Outgrowing the 3rd party asset
NData helped me a lot to understand how a clean separation can work, but also had some shortcomings which especially complicated its extensibility. First I started writing some extensions for the asset, but soon I realized that the problems lay in its core implementation. I began to adjust some code of the asset itself, a thing I really try to avoid at all costs as it makes updating an asset really cumbersome. The good thing was that it gave me real good insights how all the tiny parts really work. NData probably started with a small set of its functionality and grew from there. That would explain some design decisions.
I proposed some changes and bugfixes to the developers on their Unity forum thread, but quickly realized that the development of the asset already stopped. This was the point when I decided that I should probably write an own data binding asset from ground up to solve the shortcomings of NData and have an asset which can be extended in the future.
The main goals for Data Bind for Unity were:
Clean separation of logic and presentation: No UI script should be required to be referenced in a game script to change the user interface.
Big collection of generic bindings: The bindings which are delivered with the package should be easy to use in a variety of projects, so all the projects have to provide would be the game-specific data contexts.
Easy extensibility: If an additional binding should be required, it should be very easy to add a new one by deriving from some existing base classes. By no means changing the core functionalities should be necessary.
Exchanging the UI system without touching any logic: The development of my asset started when Unity 4.6 with its new UI system came out, so suddenly there were two common UI systems. Data Bind for Unity makes it very easy to switch between those two (and even use both) without touching your code.
Current development status
The first version of Data Bind for Unity was released in the Unity Asset Store just 1.5 weeks ago. I also wrote some documentation with tutorials, examples and an API documentation, so new users have an easy start with the asset. I hope to get some feedback soon from the first developers who tried out the asset in the official Unity forum thread.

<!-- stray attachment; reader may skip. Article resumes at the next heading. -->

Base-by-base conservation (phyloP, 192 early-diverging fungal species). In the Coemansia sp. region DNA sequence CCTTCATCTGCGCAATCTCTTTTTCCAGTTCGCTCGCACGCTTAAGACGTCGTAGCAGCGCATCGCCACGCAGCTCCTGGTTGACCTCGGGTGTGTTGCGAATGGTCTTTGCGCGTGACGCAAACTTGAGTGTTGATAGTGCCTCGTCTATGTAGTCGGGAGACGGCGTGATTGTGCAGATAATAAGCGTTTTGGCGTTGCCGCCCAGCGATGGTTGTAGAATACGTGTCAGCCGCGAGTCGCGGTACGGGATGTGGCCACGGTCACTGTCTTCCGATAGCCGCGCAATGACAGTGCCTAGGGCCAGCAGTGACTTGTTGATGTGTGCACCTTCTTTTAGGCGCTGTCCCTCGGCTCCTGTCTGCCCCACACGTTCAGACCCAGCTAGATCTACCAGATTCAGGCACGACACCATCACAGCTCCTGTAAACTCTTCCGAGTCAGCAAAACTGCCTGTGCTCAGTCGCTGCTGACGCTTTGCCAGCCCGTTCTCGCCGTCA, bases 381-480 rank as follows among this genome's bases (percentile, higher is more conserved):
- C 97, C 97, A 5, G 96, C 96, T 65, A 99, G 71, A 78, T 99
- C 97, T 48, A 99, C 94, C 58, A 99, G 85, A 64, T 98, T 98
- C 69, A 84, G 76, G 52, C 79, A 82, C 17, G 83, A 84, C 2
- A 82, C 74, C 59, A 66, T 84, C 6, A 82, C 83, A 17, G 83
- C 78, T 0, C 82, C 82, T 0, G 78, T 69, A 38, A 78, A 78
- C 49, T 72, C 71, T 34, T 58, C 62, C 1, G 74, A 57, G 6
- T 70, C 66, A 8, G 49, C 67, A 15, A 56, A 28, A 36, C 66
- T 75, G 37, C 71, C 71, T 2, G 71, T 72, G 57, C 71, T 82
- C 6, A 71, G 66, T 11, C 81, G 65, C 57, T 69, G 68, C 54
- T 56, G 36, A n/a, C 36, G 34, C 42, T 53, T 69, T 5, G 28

We are using the asset already in our current project, so I had the possibility to add a great amount of additional generic bindings to the package as well as refactor some code and add additional comfort functionalities. All in all the asset is working very well already, most of the tasks I have on my list will increase the ease of use, but the core seems to be pretty solid.
Yesterday I added another step-by-step guide for the example for a data collection, today I will upload a new version with the improvements of the last weeks. The more the asset grows, the more I’ll raise the price, so early adopters get it for the cheapest price of 10$ right now. You can easily determine if it’s worth for you if you calculate how long it would take to create the asset on yourself and multiply it with your hourly wage. If you come to the conclusion that it’s to expensive I really like to hire you 😉
You may have noticed that I’m quite into data binding at the moment (the section got a bit longer than it should be already). In the upcoming weeks I may post some in-depth articles about the topic therefore, but in the future this blog will become more diverse, containing posts about:
Component-based entity systems
Unity3D best practices
Workflows for working in a team
If you have any wishes for topics or opinions on the post, just write a comment. I’m really looking forward to some feedback!
If you like to get some more information about me, Slash Games, Data Bind for Unity,… here are some links to read on: